Pupils learn about dairy trade



A new programme designed to bring young people into the dairy industry has debuted in South Otago and could expand to the rest of the country.

“It started on the ground level in the community. It’s a pilot project. The idea is that we can see how this goes and work out any kinks,” Dairy NZ senior consulting officer Guy Michaels said about the initiative, which first sprang from a conversation between The Catlins Area School principal Kate Staniford and Owaka Valley farmer Cody Hartvigsen.

“I was at a barbecue talking to Kate. I asked her where all the young people were. Once they leave school they all seem to vanish,” Mr Hartvigsen said.

“It’s hard finding workers in the industry.”

They hatched a plan to bring Clutha school pupils on to farms to learn aspects of the dairy trade. If the project went well, they had ambitions to expand its reach to other parts of the country, and other parts of the farming industry, outside of dairy.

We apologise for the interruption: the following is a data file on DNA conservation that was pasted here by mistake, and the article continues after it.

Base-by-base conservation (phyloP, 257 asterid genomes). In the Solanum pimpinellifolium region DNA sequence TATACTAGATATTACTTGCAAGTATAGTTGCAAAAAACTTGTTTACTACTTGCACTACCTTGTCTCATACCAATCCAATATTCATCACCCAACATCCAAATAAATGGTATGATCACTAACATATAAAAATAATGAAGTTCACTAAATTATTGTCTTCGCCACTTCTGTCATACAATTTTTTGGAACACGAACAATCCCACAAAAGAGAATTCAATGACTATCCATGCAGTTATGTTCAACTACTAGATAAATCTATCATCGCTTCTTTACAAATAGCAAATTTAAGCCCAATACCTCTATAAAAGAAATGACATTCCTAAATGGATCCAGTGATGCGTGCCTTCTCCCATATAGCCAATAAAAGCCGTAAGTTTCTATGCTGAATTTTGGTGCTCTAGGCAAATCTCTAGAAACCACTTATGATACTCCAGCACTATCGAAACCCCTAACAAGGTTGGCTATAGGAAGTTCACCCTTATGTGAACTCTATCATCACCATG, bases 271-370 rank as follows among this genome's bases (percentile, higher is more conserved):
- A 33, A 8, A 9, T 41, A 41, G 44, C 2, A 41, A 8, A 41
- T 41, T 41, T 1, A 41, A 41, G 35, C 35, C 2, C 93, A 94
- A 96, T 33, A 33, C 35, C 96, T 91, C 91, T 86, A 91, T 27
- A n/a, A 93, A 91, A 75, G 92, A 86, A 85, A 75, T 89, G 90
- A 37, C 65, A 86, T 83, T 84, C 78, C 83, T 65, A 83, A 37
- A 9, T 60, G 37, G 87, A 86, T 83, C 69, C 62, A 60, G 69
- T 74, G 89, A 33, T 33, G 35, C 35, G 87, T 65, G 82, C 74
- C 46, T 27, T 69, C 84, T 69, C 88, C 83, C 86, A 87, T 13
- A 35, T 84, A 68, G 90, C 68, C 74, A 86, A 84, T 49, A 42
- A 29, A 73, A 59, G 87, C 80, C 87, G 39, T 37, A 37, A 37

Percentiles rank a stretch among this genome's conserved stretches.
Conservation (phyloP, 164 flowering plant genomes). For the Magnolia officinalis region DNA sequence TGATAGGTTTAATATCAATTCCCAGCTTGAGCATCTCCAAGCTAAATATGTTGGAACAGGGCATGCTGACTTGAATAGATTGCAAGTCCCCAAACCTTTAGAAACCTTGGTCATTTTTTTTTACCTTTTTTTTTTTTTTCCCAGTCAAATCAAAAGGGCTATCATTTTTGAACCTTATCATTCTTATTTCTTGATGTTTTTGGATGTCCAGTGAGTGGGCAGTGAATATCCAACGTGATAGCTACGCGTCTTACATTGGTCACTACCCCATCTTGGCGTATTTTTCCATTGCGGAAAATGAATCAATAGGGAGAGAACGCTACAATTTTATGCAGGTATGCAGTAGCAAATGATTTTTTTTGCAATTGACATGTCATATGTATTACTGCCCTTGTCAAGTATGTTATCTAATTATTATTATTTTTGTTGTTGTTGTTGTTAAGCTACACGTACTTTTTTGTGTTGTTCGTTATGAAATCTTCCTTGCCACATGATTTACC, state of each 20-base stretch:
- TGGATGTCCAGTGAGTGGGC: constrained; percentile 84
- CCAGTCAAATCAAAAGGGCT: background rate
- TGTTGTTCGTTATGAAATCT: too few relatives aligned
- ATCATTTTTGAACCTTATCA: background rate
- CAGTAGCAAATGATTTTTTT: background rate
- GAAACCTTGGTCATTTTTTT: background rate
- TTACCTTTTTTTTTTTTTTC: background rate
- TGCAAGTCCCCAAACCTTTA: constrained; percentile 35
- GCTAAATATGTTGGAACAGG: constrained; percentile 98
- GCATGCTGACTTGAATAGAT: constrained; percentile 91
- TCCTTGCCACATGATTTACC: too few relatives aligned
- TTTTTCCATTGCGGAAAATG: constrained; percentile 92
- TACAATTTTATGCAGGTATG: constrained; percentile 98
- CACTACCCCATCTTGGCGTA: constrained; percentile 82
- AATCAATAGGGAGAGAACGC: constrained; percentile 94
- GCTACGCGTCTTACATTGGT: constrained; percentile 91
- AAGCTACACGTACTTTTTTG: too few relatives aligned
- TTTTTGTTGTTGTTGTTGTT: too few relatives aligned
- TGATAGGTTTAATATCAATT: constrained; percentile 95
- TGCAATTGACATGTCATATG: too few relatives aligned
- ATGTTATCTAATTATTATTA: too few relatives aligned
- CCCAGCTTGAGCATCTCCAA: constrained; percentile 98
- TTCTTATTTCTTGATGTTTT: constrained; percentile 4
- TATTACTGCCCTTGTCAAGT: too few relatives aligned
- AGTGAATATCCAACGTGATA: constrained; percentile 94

“Along with helping the industry, it’s great for our students to know there are other opportunities out there,” Mrs Staniford said.

She had contacted other schools in the district to get them involved in the project. They were eager to be part of it.

“We’ve got students from The Catlins Area School, Tokomairiro and South Otago High School. We send them to farms that are local to them,” she said.

Mr Michaels said Dairy NZ became involved with the project because “stats for career changes are not great. There is a big drop off in the first year . we want to attract more people to the industry and make sure they get a good experience when they start.”

TCAS pupil Josh Williams (16) is one of the young people selected to be part of the programme. He had his first experience feeding calves.

“It was good, but you do need a lot of patience,” he said.